Most people understand that environmentalism reduces standard of living. Airfares and car journeys become harder to afford if carbon taxes are added to the price of fuel; garbage is collected less often and costs more to dispose of if everyone has to use recycling bins as well as one for general rubbish; "energy efficiency" drives house builders to design ugly boxes with thick walls, low ceilings and small windows.
Fewer people realise that this is a life-or-death issue. After all, those who think government should impose 'green' taxes don't advocate killing anyone: they just want to take a little bit of life away from everyone. Like petty insurance cheats, they think their victims can afford to lose the small amount that's stolen from them. But there's no place to draw the line, morally or materially, for either theft or a forced reduction in standard of living.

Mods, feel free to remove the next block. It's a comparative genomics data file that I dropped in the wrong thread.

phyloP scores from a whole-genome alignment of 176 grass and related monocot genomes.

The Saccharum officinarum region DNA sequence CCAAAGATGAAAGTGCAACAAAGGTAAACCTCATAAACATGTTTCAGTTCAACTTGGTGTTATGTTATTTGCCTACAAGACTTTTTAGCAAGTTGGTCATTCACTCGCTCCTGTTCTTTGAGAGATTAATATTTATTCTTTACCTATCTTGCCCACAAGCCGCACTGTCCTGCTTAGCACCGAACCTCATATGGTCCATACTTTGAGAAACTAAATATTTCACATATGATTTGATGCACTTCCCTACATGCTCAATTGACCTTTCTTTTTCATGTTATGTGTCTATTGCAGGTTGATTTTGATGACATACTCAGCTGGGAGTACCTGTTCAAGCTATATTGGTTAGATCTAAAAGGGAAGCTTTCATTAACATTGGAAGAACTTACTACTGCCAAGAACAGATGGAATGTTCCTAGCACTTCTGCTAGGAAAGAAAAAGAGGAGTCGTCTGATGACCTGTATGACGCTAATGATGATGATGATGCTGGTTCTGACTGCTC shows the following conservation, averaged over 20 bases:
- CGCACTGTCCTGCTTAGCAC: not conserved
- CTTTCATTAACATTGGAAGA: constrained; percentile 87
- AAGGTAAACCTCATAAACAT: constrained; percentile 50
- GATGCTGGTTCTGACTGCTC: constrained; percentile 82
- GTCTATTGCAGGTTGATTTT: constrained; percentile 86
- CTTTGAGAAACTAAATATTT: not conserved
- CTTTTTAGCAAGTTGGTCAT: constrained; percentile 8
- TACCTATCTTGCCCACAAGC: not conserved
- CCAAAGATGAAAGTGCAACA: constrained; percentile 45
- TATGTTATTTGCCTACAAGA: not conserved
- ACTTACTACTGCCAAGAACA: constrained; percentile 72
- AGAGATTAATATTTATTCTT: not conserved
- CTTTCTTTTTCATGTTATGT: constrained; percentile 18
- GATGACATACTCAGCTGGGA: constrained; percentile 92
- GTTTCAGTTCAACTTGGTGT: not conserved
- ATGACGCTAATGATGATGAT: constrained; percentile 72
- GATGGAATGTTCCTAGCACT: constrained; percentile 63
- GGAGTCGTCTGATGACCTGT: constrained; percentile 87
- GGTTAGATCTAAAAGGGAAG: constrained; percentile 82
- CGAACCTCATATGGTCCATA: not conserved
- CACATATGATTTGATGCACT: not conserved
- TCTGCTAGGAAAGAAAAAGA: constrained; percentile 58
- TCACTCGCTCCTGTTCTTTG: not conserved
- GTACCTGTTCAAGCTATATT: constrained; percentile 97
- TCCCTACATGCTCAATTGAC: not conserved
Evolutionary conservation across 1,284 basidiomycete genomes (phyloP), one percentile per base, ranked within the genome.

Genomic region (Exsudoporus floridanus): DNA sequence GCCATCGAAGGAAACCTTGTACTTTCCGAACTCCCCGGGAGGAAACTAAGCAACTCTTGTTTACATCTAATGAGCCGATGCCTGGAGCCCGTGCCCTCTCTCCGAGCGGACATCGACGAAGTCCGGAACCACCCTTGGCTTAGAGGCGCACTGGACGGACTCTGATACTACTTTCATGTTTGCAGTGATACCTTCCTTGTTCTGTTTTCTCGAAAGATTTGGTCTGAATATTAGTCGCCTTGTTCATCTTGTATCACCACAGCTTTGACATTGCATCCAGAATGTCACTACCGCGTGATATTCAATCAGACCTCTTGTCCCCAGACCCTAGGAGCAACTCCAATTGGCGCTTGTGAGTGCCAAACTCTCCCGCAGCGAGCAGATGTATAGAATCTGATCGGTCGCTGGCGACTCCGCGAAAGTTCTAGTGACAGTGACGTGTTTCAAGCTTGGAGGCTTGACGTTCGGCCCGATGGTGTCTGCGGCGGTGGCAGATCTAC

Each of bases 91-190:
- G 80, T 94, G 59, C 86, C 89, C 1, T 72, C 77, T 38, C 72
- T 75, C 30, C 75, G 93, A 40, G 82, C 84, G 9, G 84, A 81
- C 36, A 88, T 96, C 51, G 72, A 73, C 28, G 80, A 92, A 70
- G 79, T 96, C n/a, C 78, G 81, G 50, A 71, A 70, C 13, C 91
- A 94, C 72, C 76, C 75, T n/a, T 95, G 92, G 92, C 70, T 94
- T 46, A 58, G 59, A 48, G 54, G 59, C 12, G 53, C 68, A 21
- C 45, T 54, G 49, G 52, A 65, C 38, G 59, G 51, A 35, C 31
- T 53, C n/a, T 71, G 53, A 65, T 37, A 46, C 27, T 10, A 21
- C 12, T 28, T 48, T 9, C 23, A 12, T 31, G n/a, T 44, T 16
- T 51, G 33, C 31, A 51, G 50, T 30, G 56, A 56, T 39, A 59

The connection between standard of living and life itself is not obvious in western society. No one in the west starves, dies of exposure for want of warm clothing, or is worn out at forty by manual labour. The widows of Kensington may live ten years longer than those of Clydeside, but all of them can expect to reach their mid-seventies. The connection is clearer when you compare our society to those of the third world: there aren't many old people in Mozambique or Haiti. So, here's a question for environmentalists: just how much life is it OK to take?